Apr 26 2012

#362 “Pride/Prejudice”

From Hannah in Chattanooga, Tennessee

When I examine this stunning illustration by Hannah, I can’t help but to be swept back in time to the genteel countryside of England during the Victorian Era. It was a time when breeding and sophistication took center stage; a time of widespread cultivation outward appearances of dignity and restraint while underneath a seething cauldron of passion and emotion was boiling; a time of great pride in both the upper and lower classes and extreme prejudice from each unto the other. And of course, it is out of all of these social phenomena that Pride and Prejudice by Jane Austin was born. Seeing as how most of you are familiar with the work, I won’t waste time in rehashing the storyline here, but I do think it is interesting to connect the Victorian sophistication observed in this picture with the overarching themes of the book and then to tie the title of the book back into the nature of the wolf itself. In essence, the qualities of pride and prejudice define the wolf all too well. It is a creature of great strength and virility, and out of these qualities excude a certain dignity and honor. But in response, the world often views the creature through hostile eyes, serving up a healthy dose of judgment that creates the constant controversy over the animal. It’s the oldest battle: self-respect vs. discrimination. The battle ground is the hearts and minds of every man, woman and child? Which will reign victorious? Only time will tell….

Nov 22 2011

#206 “Spinning a Fantasy”

From Hannah in Chattanooga, Tennessee

I’m not sure what the inspiration behind this piece was, but whenever I look at this curious illustration, I can’t help but to be reminded of Alfred Lord Tennyson’s famous poem “The Lady of Shalott.” In case you’re wondering, there aren’t any wolves in the poem, but it’s not the anthropomorphic lobo in the illustration that calls to mind the Victorian work; it’s the unusually romantic web of colors that the wolf is spinning.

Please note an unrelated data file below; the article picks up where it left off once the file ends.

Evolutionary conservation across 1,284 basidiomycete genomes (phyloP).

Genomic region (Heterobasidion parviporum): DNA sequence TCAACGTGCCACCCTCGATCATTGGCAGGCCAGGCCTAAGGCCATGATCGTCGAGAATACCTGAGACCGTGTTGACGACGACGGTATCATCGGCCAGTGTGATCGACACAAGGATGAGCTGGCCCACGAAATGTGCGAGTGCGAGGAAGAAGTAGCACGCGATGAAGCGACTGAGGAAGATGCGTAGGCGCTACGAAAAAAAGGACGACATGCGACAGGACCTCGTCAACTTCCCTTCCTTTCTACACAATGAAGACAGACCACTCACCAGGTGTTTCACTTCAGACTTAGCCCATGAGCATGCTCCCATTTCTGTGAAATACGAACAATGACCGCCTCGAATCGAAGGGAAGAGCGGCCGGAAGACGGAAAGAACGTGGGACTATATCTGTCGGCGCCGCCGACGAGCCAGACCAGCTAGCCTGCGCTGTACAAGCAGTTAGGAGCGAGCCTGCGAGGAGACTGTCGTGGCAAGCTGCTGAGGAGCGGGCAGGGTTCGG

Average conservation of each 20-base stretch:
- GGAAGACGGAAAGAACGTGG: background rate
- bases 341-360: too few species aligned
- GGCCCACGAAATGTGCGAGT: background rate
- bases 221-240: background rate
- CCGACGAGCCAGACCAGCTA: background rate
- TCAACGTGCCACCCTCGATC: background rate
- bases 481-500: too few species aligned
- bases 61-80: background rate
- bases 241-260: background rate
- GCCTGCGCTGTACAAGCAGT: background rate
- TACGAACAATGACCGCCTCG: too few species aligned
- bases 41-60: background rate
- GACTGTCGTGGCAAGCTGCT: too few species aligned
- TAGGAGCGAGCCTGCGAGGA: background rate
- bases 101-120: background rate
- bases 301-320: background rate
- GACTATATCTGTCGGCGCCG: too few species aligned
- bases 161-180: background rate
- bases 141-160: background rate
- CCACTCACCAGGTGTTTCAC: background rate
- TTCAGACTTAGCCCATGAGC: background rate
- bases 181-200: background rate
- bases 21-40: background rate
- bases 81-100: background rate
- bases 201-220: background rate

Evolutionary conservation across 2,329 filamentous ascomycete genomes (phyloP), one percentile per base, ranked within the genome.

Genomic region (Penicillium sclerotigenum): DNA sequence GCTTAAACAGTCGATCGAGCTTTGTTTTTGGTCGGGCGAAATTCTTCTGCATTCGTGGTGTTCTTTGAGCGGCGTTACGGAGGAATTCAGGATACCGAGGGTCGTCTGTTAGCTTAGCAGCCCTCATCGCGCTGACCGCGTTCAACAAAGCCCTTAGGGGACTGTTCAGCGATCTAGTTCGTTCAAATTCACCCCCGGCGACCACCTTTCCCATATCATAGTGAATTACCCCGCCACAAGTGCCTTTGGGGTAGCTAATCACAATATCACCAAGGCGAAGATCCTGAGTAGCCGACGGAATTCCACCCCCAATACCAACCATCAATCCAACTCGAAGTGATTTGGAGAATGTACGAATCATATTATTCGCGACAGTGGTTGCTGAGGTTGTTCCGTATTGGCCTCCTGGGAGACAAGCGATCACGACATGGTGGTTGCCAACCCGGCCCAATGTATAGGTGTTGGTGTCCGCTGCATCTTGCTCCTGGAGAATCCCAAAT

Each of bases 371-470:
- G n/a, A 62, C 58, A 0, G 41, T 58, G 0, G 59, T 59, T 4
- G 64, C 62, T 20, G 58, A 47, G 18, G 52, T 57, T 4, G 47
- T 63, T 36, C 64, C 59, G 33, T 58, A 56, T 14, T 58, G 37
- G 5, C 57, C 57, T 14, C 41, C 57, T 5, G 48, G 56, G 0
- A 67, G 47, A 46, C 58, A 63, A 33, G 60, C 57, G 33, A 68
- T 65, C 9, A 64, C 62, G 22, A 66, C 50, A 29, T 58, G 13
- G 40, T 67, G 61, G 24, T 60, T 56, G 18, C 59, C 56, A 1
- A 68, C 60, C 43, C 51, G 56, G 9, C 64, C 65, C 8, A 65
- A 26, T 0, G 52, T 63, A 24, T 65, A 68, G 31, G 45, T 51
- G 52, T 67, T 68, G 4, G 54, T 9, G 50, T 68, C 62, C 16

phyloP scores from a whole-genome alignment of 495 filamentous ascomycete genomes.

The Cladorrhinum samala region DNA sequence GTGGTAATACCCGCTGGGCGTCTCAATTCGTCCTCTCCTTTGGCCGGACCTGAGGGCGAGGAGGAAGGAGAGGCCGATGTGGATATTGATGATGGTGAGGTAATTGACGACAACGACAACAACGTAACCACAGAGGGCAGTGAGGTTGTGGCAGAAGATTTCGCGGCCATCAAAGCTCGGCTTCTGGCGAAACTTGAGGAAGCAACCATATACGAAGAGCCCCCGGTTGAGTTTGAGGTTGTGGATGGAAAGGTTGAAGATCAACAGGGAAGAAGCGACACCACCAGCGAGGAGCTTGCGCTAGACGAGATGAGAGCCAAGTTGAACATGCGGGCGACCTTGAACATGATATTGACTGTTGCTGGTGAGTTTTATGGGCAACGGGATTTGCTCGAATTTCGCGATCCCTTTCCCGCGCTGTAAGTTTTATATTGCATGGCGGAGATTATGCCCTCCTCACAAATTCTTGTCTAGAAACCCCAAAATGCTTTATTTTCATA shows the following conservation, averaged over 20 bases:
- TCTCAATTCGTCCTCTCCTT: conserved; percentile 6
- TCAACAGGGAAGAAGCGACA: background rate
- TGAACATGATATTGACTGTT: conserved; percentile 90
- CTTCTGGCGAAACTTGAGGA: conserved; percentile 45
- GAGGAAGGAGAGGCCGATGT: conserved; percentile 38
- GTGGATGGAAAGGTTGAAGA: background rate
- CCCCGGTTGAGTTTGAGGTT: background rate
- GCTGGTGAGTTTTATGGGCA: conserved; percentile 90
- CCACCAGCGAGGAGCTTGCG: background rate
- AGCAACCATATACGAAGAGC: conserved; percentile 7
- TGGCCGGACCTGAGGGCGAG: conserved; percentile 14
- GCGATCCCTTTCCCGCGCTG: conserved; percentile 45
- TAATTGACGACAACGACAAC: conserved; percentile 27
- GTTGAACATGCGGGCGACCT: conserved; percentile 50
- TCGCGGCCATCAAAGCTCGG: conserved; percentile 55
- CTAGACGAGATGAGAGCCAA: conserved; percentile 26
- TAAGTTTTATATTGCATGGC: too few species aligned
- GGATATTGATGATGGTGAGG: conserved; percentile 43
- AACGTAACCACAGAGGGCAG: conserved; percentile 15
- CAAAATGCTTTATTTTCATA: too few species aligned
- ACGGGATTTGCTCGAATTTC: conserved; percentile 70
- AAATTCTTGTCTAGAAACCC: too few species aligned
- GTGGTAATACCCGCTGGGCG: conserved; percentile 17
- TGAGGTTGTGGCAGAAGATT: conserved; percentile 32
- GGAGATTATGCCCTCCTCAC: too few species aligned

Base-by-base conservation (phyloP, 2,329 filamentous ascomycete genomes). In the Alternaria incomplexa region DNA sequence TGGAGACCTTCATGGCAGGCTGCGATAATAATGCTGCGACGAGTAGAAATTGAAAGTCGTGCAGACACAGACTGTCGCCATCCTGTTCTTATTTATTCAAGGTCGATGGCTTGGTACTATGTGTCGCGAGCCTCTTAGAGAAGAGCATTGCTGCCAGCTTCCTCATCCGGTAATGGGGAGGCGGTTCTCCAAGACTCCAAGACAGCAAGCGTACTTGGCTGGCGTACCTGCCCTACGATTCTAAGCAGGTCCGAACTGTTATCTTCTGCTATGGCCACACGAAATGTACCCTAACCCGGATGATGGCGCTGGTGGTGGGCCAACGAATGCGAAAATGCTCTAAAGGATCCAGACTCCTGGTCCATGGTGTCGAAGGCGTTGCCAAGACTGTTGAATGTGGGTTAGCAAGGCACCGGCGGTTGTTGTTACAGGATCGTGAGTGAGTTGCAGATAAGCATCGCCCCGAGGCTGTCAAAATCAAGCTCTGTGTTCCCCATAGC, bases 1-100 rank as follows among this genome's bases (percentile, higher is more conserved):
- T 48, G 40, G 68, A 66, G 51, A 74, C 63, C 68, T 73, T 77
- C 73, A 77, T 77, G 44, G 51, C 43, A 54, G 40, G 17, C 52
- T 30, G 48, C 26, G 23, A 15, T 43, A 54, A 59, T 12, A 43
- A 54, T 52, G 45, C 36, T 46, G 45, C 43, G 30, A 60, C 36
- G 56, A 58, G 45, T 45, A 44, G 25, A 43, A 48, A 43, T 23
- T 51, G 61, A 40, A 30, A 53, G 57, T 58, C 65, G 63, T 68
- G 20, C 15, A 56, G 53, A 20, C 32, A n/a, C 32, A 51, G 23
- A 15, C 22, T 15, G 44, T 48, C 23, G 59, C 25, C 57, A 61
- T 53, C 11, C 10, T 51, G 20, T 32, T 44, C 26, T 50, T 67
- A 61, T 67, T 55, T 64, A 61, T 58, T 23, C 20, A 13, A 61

You see, in “The Lady of Shalott” the lady is a mystical maiden who is cursed to reside in a castle tower on an island in the middle of a river that leads down to Camelot. The exact origins of her curse are unknown, but the malediction placed upon her stipulates that she must never look upon the world beyond the tower, lest she die. However, in an unusual twist, the lady possesses an enchanted mirror that shows her a twistedly beautiful version of all the wonderful sights and sounds of the world outside which the lady then weaves into a magical web. This, in essence, is how she lives her life. Then one day a troop of knights passes by on the banks of the river, heading down to Camelot, and there among them is Lancelot, the most charming and handsome knight to have ever lived. After taking one glance at the magnificent knight in her magical mirror, the lady is so enticed by his handsomeness that she simply must lay eyes upon the genuine article. She passes across the room, peers out of the window, and sees the striking knight with her own eyes. With this, the curse is called down upon her, and the lady knows that she is to die. In preparation for her death, she takes a boat and writes her name upon it; using the boat as her coffin, she floats down to Camelot where all the knights approach her with fear and trepidation. All that is but one: Lancelot, the knight of honor and valor approaches the body of lifeless lady and comments on her beauty. And that is where the tale ends.